Assistant Professor of Marine Science, University of Texas at Austin
Microorganisms are key mediators in nearly all of the planet’s elemental cycles. However, our understanding of the ecological roles of many groups of microbes has been hampered by low-resolution analytical approaches to studying the staggering diversity present in nature. As a result the tree of life is full of branches, which remain undiscovered, and those, which have only been identified in single-gene sequencing surveys (Baker and Dick, 2013). This is a fundamental gap in our understanding of biology. Filling in the genomic gaps in the tree of life will provide a rich context to understand the evolution of life on the planet and will provide us with a genetic understanding of how microbial communities drive biogeochemical cycles.
Recent advances in DNA sequencing technologies and computational analyses have made it possible to reconstruct the genomes and transcriptomes of uncultured natural populations (Baker et al. 2010, 2012 and 2013). I have been involved in the development (Dick et al. 2009) and implementation of environmental omics since the beginning. I was involved in the first metaproteomic study of a microbial community (Ram et al. 2005) and have been using these approaches to track fine-scale evolutionary processes (Denef et al. 2010). Using these techniques I discovered deeply branching, novel groups of microbes (Archaea referred to as ARMAN) that are close to the predicted lower size limit of an organism (Baker et al. 2006). Obtaining complete genomes of the ARMAN phylum revealed that they have signatures of inter-species interactions and form connections to other species in nature (Baker et al. 2010).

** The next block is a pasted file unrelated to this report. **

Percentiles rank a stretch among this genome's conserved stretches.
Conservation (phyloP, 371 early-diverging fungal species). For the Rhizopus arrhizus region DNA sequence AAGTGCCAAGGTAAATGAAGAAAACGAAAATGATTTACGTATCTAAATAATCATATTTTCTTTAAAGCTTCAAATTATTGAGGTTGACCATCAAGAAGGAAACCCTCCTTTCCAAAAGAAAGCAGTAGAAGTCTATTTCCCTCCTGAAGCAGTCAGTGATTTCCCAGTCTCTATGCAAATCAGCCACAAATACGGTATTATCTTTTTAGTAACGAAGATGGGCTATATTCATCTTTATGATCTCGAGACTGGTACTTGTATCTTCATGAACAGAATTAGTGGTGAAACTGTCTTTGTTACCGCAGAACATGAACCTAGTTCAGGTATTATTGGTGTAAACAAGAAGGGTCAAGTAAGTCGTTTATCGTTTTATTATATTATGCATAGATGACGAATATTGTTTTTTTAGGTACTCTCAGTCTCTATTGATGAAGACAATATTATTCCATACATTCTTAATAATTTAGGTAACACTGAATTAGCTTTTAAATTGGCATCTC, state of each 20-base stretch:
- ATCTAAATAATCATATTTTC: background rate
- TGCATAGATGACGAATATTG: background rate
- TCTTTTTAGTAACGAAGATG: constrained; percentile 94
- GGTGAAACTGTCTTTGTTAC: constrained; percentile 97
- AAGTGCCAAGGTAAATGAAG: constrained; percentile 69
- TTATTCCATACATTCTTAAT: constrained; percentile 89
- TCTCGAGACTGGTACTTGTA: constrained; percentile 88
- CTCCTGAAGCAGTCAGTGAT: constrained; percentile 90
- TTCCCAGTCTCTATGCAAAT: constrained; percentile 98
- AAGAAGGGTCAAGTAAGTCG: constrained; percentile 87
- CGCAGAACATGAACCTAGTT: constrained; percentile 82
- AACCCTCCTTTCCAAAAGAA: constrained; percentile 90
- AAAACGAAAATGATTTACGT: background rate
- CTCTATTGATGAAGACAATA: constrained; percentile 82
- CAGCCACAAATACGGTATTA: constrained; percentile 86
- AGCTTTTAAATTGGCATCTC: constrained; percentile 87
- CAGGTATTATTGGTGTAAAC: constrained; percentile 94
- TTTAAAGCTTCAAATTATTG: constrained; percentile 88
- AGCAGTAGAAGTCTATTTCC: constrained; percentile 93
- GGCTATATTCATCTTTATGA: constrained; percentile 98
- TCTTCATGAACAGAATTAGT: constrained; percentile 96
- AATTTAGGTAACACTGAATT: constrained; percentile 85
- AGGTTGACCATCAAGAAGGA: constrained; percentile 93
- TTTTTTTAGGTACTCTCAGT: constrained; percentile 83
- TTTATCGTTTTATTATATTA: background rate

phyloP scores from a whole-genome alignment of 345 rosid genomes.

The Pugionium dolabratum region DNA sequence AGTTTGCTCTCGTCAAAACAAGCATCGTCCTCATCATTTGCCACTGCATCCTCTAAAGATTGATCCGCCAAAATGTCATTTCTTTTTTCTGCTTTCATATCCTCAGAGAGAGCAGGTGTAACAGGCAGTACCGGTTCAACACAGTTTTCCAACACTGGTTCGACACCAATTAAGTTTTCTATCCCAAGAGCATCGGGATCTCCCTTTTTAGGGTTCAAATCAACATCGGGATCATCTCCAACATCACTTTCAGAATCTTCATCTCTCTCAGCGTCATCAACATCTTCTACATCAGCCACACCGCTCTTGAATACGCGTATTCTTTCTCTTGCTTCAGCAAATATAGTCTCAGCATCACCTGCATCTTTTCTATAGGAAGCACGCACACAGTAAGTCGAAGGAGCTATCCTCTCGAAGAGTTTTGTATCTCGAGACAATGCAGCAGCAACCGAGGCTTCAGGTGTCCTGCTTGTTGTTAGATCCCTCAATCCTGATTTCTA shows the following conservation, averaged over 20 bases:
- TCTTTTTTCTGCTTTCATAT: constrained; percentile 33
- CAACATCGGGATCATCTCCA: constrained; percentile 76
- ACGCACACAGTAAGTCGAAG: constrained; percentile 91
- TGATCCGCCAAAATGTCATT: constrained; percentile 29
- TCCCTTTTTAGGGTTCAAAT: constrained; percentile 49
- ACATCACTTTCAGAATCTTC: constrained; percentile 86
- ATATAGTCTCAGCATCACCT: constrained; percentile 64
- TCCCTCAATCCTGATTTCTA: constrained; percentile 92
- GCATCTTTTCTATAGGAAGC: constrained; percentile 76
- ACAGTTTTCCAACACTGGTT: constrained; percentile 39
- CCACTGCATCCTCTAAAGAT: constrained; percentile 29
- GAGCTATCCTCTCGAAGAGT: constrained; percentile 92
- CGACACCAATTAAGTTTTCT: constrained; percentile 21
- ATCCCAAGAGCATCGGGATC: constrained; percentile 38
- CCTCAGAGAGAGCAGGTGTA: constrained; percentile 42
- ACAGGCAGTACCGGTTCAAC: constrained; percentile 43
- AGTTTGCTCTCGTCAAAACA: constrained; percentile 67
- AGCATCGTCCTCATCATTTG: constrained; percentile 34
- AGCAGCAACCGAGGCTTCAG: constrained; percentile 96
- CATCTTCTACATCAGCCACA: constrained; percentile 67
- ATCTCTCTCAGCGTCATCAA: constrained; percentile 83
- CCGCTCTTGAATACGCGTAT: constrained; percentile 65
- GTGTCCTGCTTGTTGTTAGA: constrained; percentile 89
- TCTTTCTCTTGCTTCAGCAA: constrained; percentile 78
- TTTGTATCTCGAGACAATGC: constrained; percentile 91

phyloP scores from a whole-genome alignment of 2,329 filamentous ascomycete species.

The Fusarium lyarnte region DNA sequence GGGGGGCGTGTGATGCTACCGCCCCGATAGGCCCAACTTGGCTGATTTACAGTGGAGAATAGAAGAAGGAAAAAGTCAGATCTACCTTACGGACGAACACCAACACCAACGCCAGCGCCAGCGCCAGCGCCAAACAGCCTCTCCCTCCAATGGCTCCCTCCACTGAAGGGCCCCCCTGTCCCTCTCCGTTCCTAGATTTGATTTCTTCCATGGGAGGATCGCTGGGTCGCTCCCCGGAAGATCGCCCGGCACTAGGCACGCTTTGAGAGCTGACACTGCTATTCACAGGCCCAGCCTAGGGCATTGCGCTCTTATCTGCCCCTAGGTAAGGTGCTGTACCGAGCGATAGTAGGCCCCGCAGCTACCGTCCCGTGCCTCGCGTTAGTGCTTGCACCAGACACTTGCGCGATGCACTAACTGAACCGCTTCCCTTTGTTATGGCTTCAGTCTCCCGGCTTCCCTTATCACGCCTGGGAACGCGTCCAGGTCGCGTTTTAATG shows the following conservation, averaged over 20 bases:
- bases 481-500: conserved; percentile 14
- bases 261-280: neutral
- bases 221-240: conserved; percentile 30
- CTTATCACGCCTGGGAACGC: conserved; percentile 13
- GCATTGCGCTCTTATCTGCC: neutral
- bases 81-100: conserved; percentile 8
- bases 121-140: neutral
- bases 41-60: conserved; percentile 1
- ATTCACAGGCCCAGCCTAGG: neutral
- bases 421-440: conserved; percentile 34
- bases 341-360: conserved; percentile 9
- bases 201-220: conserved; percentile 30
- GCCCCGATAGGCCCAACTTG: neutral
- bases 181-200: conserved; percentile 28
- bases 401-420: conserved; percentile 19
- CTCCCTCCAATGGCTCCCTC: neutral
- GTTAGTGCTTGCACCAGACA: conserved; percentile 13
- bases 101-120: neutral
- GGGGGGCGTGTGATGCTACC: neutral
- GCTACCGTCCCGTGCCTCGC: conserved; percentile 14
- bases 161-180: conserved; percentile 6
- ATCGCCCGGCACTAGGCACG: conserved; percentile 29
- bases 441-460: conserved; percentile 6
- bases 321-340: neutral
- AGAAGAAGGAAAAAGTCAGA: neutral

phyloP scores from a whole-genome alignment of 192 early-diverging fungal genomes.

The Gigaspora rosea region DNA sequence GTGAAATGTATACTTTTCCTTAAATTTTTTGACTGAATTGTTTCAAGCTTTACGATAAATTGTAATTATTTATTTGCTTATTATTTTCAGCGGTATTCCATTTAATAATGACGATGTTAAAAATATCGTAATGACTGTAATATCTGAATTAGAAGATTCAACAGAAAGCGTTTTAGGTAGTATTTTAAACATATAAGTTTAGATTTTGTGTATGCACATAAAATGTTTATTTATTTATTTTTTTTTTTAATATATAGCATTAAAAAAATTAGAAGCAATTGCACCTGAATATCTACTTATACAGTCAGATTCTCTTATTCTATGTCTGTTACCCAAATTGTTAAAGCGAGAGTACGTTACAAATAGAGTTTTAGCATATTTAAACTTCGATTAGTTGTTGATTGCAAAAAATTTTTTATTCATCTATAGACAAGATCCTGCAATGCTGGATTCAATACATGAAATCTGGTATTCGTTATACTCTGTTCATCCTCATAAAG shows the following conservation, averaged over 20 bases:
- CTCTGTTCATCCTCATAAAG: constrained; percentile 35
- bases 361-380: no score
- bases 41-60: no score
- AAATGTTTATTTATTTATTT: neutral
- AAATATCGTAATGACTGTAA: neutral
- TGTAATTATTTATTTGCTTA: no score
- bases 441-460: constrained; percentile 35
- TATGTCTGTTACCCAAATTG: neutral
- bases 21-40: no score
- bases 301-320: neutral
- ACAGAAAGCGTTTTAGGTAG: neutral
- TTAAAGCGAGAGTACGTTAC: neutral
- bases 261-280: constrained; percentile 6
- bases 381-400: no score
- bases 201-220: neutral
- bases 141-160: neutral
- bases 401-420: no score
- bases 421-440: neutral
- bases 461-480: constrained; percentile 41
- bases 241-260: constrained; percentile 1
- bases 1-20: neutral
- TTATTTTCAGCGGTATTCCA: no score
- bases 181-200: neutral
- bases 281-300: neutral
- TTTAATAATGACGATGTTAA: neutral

More recently, my laboratory has reconstructed the genomes of hundreds of widespread, uncultured sediment microbes to understand how ecological roles are partitioned in these microbial communities. Many of the genomes belong to phyla which have no previous genomic representation and discovered three new groups of bacteria they play important roles in the global carbon cycle (Baker et al. 2015; Lazar, et al, Environ Micro). One of the new branches for which we have obtained several genomes for is a deeply branched member (Thorarchaeota) (Seitz et al. 2016). These genomes have provided rich insights into the evolutionary histories of life on the planet and we have been able to map the flow of carbon and energy, a microbial food web, through sediments with unprecedented detail (Baker et al. 2015).